Gillian Branstetter, media relations manager for the National Center for Transgender Equality, told Newsweek it was "abhorrent" for an institution to punish a trans student "for receiving the health care they need."

"Transition-related care is recognized as safe, effective, and necessary throughout the mainstream of the medical community," Branstetter said. "Such care is not, as the school describes it, a 'perversion,' and forcing anyone to choose between their future and the treatments prescribed to them by their doctors is ignorant at best."

At least one Welch graduate defended the school's decision.

"Welch College is not 'anti-transgender people,'" wrote Kayla Newland in a comment posted to the Advocate's article about Awtrey. "It stands on the biblical principle that sexual perversion (including the altering of one's sexual orientation to better fit what he/she defines themselves as rather than the way they were born) is a sin. Welch College is very clear with students their expectations and beliefs before students ever enroll. The same consequences would have been the result of a night at the bar that resulted in a drunken state, or a night in with one's significant other outside the bounds of marriage."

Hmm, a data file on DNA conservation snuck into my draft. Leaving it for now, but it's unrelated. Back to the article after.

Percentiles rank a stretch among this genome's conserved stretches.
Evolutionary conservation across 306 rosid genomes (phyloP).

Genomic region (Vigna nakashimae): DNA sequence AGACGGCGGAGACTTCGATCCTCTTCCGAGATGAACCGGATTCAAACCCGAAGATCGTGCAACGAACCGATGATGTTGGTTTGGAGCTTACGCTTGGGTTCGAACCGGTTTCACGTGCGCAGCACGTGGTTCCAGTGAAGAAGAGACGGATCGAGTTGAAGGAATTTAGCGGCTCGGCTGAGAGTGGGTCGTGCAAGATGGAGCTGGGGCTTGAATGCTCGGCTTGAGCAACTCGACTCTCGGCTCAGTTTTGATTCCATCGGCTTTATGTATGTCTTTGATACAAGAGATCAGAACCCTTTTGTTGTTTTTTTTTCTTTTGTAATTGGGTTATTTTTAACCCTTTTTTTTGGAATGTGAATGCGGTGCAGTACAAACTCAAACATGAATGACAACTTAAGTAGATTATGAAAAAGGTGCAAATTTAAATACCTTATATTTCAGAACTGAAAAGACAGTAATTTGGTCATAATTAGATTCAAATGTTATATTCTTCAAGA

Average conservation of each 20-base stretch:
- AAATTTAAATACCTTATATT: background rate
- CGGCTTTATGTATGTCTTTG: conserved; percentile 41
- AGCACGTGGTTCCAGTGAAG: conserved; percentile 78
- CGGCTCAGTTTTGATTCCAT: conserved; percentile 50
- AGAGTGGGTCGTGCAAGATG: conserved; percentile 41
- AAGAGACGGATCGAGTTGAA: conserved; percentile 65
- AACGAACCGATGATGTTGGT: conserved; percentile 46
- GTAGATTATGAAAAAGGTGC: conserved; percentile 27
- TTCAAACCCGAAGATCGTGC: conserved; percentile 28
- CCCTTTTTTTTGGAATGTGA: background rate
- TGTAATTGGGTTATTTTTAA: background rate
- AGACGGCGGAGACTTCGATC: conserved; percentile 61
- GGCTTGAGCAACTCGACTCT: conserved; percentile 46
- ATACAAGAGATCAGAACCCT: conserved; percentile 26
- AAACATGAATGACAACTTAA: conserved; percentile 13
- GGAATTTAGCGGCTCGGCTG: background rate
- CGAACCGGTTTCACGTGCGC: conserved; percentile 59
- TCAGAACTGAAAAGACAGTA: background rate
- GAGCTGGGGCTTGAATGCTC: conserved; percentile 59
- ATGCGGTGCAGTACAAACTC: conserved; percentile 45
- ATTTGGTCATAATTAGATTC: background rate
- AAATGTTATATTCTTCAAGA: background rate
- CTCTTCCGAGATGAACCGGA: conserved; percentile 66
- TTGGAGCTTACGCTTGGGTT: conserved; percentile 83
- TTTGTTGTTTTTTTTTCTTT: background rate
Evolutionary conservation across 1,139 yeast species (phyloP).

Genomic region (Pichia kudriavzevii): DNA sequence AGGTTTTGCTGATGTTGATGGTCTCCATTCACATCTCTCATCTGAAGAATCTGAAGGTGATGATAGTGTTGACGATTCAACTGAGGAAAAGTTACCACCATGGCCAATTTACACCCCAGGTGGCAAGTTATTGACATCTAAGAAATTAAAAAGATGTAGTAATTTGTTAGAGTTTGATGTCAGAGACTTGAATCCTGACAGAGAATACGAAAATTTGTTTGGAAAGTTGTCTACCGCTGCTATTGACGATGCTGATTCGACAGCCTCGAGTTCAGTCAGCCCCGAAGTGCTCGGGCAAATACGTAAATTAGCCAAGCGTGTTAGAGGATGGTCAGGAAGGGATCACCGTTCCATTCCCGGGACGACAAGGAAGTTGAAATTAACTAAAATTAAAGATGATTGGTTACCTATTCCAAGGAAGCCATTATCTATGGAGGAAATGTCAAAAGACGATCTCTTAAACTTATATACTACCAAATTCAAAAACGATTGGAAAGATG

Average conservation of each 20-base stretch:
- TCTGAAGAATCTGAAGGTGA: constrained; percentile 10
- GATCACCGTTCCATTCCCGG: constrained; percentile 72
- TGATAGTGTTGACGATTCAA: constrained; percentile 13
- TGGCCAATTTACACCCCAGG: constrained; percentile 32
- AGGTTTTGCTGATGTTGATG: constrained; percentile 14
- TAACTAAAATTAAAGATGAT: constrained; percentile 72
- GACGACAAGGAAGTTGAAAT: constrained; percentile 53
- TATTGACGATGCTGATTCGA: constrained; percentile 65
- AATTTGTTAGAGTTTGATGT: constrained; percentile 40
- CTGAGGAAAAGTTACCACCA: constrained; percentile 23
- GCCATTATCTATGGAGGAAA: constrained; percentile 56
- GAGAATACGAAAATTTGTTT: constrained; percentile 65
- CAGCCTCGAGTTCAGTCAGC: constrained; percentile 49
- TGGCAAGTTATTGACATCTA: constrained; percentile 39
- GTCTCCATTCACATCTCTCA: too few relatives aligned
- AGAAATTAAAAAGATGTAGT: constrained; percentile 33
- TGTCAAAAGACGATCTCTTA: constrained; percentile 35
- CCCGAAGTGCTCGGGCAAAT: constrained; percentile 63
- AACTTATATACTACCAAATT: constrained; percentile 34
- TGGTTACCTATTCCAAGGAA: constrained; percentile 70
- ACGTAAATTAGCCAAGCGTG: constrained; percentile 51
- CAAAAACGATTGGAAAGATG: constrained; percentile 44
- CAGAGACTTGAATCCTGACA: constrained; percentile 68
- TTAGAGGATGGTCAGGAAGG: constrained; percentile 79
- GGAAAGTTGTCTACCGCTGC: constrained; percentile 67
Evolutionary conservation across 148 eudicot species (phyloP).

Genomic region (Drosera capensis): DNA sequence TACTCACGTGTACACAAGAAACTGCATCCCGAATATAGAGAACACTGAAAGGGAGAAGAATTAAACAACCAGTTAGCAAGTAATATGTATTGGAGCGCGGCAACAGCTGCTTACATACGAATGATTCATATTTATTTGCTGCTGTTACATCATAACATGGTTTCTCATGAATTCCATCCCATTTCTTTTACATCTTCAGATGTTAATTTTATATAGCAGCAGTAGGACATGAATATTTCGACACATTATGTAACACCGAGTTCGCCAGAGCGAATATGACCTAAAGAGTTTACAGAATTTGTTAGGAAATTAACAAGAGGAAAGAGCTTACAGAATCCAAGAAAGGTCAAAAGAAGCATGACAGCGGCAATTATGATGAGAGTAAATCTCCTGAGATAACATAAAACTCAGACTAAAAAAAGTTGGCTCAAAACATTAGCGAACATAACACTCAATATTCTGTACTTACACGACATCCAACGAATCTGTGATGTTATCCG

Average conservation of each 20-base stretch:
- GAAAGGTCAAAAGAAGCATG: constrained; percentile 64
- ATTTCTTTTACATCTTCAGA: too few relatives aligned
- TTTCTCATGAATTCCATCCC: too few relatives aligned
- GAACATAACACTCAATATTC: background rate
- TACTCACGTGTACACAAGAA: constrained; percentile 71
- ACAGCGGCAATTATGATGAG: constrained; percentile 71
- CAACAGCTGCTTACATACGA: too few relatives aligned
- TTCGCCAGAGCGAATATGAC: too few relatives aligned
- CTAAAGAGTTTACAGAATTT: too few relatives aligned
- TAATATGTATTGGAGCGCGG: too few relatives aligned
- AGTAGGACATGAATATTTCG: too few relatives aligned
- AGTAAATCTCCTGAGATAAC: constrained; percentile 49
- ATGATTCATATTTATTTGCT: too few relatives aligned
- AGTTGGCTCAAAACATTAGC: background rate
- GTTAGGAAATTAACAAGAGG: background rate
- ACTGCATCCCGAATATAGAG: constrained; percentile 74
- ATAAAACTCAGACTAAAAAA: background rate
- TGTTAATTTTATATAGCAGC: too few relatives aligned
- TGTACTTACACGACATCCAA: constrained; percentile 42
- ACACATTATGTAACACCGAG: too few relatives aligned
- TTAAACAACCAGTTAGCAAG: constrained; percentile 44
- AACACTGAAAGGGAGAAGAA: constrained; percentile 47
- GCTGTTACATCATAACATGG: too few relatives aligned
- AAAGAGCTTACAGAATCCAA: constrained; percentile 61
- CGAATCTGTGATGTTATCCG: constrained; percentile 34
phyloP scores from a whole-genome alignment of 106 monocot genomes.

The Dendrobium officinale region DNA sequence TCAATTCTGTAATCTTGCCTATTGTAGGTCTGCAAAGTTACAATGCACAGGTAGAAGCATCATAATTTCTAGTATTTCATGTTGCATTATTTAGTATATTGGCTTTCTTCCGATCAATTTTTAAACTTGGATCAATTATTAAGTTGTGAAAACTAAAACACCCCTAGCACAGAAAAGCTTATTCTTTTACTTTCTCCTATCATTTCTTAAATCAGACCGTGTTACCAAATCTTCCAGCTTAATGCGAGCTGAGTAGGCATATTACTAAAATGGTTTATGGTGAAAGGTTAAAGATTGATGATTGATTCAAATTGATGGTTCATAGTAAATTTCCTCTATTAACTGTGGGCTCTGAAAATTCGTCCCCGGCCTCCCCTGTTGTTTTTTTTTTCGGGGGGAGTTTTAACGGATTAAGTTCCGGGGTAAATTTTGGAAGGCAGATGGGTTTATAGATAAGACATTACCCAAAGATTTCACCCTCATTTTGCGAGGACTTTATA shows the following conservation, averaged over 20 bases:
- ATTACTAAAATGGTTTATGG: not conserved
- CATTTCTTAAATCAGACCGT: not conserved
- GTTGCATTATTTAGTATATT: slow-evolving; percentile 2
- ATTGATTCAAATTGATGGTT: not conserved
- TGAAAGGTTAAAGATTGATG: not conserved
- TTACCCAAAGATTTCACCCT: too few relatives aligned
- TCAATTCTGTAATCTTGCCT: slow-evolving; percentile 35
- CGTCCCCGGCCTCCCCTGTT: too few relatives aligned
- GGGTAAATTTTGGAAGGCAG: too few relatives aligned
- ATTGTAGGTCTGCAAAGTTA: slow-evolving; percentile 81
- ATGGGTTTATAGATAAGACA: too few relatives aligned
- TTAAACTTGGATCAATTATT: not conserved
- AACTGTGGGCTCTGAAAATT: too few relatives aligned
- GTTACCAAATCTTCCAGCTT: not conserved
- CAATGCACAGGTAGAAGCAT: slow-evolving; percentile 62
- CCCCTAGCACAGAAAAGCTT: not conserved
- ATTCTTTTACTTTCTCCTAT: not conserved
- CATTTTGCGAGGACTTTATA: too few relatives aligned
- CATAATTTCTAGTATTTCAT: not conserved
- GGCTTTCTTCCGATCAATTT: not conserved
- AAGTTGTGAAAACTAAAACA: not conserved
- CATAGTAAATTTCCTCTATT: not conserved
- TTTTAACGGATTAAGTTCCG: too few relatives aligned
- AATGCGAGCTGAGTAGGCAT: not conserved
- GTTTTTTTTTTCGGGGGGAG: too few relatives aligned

Misgendering Awtrey, Newland wrote "Yanna may have felt she had nowhere else to go, but she knew the expectations of her school before she had this surgery... Had she asked for help or guidance, she would have been met with love and grace, granted that if she still went through with this the consequences would have been the same."

Clarifying she was speaking as an individual and not as a representative of the school, Newland said Awtrey "seems to have played Welch College and is now slandering its name, all because she broke the rules that she knew very well."

On August 11, Awtrey updated his Faceboook post to share that he wouldn't be launching a GoFundMe or PayPal campaign, as some had suggested, because "I never want anybody to accuse me of doing something like this for personal gain."

Edit 8/11/2019: I’ve been getting some questions asking for my GoFundMe or PayPal. I’d like it to be made known that I...

Posted by Yanna Awtrey on Saturday, August 3, 2019

As for why he didn't just wait until after graduation to have the surgery, Awtrey said it wasn't a "lack of foresight," but rather out of desperation.

"I did the surgery at the time that I did as an act of self-preservation and self-love," he wrote. "My gender dysphoria would put me in undesirable and even potentially harmful situations, such as social avoidance almost to the point of agoraphobia—I had even, on multiple occasions, taken a dull knife to my chest... I was sick of living a harmful life, a life half-lived, even if it was only for two years."

Awtry shared he had been suicidal starting at age 11, but since beginning hormone replacement therapy in January 2019, had been free of suicidal thoughts for the first time in a decade.

"That spark of hope and happiness made me crave more it," he wrote, "and that is why I did the surgery on that day, in that year."